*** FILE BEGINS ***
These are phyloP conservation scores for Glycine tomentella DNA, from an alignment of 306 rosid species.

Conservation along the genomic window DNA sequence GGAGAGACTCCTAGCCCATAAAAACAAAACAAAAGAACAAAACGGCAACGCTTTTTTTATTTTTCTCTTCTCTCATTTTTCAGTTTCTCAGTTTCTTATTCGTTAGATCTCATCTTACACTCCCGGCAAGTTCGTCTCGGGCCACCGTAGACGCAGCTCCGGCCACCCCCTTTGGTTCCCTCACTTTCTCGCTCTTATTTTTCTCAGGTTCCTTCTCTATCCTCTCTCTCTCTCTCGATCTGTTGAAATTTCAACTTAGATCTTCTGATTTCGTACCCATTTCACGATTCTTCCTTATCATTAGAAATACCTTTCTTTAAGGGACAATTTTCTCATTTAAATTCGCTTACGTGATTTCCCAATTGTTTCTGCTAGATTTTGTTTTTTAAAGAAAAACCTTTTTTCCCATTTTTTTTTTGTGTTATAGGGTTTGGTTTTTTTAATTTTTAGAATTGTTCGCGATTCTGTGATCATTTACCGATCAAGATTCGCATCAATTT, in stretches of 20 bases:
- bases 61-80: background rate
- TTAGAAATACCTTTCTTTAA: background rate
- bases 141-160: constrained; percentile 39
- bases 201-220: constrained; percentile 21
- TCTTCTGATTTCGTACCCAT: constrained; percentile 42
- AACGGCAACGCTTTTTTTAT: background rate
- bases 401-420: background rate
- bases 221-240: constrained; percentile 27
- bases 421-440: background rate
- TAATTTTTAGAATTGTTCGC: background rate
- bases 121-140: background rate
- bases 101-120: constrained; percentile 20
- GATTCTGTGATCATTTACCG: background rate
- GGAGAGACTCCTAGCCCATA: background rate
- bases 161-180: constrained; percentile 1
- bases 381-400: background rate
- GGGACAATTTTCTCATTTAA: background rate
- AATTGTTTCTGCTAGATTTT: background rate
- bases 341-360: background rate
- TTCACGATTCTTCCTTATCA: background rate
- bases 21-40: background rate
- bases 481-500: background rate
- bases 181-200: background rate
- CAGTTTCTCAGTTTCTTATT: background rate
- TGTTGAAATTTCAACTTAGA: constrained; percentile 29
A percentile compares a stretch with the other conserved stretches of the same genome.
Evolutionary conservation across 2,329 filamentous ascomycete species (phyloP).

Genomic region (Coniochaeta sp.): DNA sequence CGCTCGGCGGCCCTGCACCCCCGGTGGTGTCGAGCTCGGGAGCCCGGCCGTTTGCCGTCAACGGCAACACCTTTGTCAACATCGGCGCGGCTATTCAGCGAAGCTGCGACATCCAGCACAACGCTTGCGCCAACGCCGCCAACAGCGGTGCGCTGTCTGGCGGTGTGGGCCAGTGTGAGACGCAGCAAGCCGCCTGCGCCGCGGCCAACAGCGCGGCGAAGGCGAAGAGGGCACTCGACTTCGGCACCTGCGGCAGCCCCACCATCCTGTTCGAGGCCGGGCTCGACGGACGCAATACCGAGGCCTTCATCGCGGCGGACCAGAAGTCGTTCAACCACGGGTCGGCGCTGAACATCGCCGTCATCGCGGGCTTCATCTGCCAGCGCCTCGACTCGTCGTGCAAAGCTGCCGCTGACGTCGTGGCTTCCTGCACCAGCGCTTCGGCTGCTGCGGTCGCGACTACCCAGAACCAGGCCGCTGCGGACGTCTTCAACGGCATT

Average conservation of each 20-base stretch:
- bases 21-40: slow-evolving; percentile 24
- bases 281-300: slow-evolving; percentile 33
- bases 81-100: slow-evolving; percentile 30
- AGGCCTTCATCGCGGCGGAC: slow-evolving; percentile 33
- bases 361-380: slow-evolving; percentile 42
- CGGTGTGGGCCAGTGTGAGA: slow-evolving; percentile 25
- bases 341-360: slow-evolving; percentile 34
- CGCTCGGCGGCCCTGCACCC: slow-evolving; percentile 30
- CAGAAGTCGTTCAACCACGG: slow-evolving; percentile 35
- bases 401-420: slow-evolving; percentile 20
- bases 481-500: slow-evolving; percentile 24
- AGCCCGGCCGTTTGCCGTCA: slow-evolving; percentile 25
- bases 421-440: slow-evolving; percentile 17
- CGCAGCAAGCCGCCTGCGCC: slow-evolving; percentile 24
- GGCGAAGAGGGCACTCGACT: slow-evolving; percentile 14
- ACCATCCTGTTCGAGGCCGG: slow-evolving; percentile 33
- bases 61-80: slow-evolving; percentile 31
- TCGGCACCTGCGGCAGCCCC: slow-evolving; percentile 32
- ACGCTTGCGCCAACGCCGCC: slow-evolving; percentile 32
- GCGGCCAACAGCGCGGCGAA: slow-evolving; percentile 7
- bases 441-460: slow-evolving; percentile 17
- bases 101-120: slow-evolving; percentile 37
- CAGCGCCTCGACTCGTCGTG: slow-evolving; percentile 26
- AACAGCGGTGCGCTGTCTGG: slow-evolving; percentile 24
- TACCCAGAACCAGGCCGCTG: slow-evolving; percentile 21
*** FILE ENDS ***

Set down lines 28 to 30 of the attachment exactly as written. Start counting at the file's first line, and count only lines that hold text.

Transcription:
A percentile compares a stretch with the other conserved stretches of the same genome.
Evolutionary conservation across 2,329 filamentous ascomycete species (phyloP).

Genomic region (Coniochaeta sp.): DNA sequence CGCTCGGCGGCCCTGCACCCCCGGTGGTGTCGAGCTCGGGAGCCCGGCCGTTTGCCGTCAACGGCAACACCTTTGTCAACATCGGCGCGGCTATTCAGCGAAGCTGCGACATCCAGCACAACGCTTGCGCCAACGCCGCCAACAGCGGTGCGCTGTCTGGCGGTGTGGGCCAGTGTGAGACGCAGCAAGCCGCCTGCGCCGCGGCCAACAGCGCGGCGAAGGCGAAGAGGGCACTCGACTTCGGCACCTGCGGCAGCCCCACCATCCTGTTCGAGGCCGGGCTCGACGGACGCAATACCGAGGCCTTCATCGCGGCGGACCAGAAGTCGTTCAACCACGGGTCGGCGCTGAACATCGCCGTCATCGCGGGCTTCATCTGCCAGCGCCTCGACTCGTCGTGCAAAGCTGCCGCTGACGTCGTGGCTTCCTGCACCAGCGCTTCGGCTGCTGCGGTCGCGACTACCCAGAACCAGGCCGCTGCGGACGTCTTCAACGGCATT